No Lobo games. No Aggies.
But the bets are coming.
As has been reported earlier this week, Santa Ana Star Casino Hotel on Wednesday confirmed publicly for the first time it will be in the sports betting game, bringing to New Mexico the first sportsbook featuring live wagering on professional and college sporting events.
The new sportsbook will open Tuesday at Santa Ana and be located in the middle of the casino with four betting stations.
“We are extremely proud of the fact that Santa Ana Star Casino Hotel is the first tribal casino in the state of New Mexico, and one of the first in the nation, to launch a sportsbook,” Santa Ana Star Casino Hotel Chief Executive Officer John Cirrincione said in a Wednesday statement.
On Monday, a website in Las Vegas, Nev., broke the news, followed by the Journal on Tuesday that included comments from lawmakers and the New Mexico Attorney General’s Office. Santa Ana did not answer questions or comment publicly until Wednesday.
Following the news release, Cirrincione answered several questions in a separate email to the Journal. He confirmed that neither University of New Mexico nor New Mexico State University games will be available to bet on, and there will be generally lower limits on bets than at other sportsbooks. Specific betting limits have not been announced.
“We are planning to take bets on all major professional and collegiate sports with the exception of UNM and New Mexico State,” Cirrincione told the Journal. “Although we believe there would be interest on betting on local teams, we believe it best not to take bets on these teams.”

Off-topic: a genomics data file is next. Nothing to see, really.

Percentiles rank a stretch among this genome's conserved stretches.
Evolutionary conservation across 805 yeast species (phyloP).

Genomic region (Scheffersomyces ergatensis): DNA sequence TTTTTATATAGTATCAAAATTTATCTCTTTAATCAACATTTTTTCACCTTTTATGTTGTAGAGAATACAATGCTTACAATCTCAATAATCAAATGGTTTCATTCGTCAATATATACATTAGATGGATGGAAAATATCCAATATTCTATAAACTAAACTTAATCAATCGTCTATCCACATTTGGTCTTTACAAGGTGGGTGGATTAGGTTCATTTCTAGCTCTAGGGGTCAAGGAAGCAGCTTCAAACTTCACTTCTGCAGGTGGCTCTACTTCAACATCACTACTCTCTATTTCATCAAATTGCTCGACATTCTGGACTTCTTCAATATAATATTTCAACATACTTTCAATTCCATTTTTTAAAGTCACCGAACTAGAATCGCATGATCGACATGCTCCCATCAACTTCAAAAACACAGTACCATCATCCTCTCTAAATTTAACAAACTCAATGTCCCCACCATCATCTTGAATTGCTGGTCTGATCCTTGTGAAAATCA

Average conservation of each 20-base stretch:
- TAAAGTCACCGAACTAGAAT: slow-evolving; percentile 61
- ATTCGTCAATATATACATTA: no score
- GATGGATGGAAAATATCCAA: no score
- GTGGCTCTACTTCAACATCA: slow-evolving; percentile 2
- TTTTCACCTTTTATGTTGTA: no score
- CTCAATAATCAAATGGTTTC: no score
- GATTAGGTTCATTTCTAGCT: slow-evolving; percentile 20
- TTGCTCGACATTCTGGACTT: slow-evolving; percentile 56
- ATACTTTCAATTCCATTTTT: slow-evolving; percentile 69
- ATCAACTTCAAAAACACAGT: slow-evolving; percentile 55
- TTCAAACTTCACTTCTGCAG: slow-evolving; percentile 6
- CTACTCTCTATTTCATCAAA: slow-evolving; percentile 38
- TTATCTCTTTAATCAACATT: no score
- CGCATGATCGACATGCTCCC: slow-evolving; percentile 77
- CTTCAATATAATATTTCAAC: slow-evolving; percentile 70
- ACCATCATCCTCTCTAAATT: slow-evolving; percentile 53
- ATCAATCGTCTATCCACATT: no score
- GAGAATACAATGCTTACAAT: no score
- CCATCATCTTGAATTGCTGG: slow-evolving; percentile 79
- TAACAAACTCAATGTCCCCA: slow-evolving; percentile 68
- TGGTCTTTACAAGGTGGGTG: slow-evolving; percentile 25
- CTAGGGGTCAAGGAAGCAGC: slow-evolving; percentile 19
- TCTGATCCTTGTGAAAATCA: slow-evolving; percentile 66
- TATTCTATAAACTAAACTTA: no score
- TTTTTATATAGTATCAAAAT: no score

The move to open the sportsbook comes on the heels of a May U.S. Supreme Court ruling that struck down the Professional and Amateur Sports Protection Act of 1992, essentially dropping the federal restrictions on sports betting and leaving it up to state laws or, in the case of the Pueblo of Santa Ana, an interpretation of the individual gaming compacts.
“The Tribal-State Compact allows tribal casinos in New Mexico to operate all forms of Class III gaming,” Cirrincione said. “Sports betting is Class III gaming. The Pueblo of Santa Ana is a sovereign nation with its own laws allowing all forms of Class III gaming in its casino.”
Santa Ana is partnering to run its sports betting operation with USBookmaking, a Las Vegas, Nev., based company.
The sportsbook will operate Monday through Friday, noon to 8 p.m. and on weekends 7 a.m. to 10 p.m. Two self-service kiosks will be available during off-hours.
No alcohol will be served in the sportsbook area, just like the gaming floor itself, but Cirrincione says major sporting events will continue to be shown at other areas around the casino, as they are now.
Cirrincione declined to disclose what percentage of the profit Santa Ana will make and what percentage will be kept by USBookmaking.
“Sports betting has a very small house advantage and is quite labor intensive,” Cirrincione said. “Since we won’t be taking the big bets you would see in Las Vegas (Nev.), our net profit projections are between a small profit and a small loss. Our intent of adding the sportsbook is to add another amenity for guests but not necessarily as a significant profit center.”